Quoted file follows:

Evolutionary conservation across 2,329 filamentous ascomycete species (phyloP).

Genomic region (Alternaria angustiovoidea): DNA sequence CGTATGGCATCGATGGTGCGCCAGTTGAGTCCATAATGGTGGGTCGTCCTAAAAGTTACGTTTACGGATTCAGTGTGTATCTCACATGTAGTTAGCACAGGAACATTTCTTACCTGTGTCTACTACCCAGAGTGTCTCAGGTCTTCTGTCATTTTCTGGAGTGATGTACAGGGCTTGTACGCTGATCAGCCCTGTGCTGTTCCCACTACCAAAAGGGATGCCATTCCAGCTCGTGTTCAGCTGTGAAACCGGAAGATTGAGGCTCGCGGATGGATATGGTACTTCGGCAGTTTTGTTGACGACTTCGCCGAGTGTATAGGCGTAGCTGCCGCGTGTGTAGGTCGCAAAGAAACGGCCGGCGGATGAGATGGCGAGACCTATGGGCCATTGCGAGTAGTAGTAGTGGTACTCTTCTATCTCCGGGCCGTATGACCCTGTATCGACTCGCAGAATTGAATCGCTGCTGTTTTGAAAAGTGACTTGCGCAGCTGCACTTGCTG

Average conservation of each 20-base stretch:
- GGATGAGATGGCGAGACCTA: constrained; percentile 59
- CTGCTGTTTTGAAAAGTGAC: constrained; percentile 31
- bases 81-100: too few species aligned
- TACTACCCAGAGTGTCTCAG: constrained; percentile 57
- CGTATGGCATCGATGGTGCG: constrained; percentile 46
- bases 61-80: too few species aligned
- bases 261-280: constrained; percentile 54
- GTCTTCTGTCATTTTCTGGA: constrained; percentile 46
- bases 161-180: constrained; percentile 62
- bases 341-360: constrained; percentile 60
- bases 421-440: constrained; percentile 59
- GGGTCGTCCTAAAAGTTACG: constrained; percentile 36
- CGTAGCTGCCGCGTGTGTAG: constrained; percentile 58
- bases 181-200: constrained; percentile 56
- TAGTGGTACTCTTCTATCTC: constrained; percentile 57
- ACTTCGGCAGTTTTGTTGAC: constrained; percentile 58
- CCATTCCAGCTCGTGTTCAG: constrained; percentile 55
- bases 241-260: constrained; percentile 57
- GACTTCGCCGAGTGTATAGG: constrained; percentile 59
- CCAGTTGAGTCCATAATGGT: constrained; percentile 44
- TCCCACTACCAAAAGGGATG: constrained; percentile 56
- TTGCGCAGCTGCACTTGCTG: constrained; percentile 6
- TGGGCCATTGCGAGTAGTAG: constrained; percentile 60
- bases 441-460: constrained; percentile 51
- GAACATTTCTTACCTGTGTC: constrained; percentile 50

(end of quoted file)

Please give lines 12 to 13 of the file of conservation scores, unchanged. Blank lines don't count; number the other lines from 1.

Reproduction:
- bases 161-180: constrained; percentile 62
- bases 341-360: constrained; percentile 60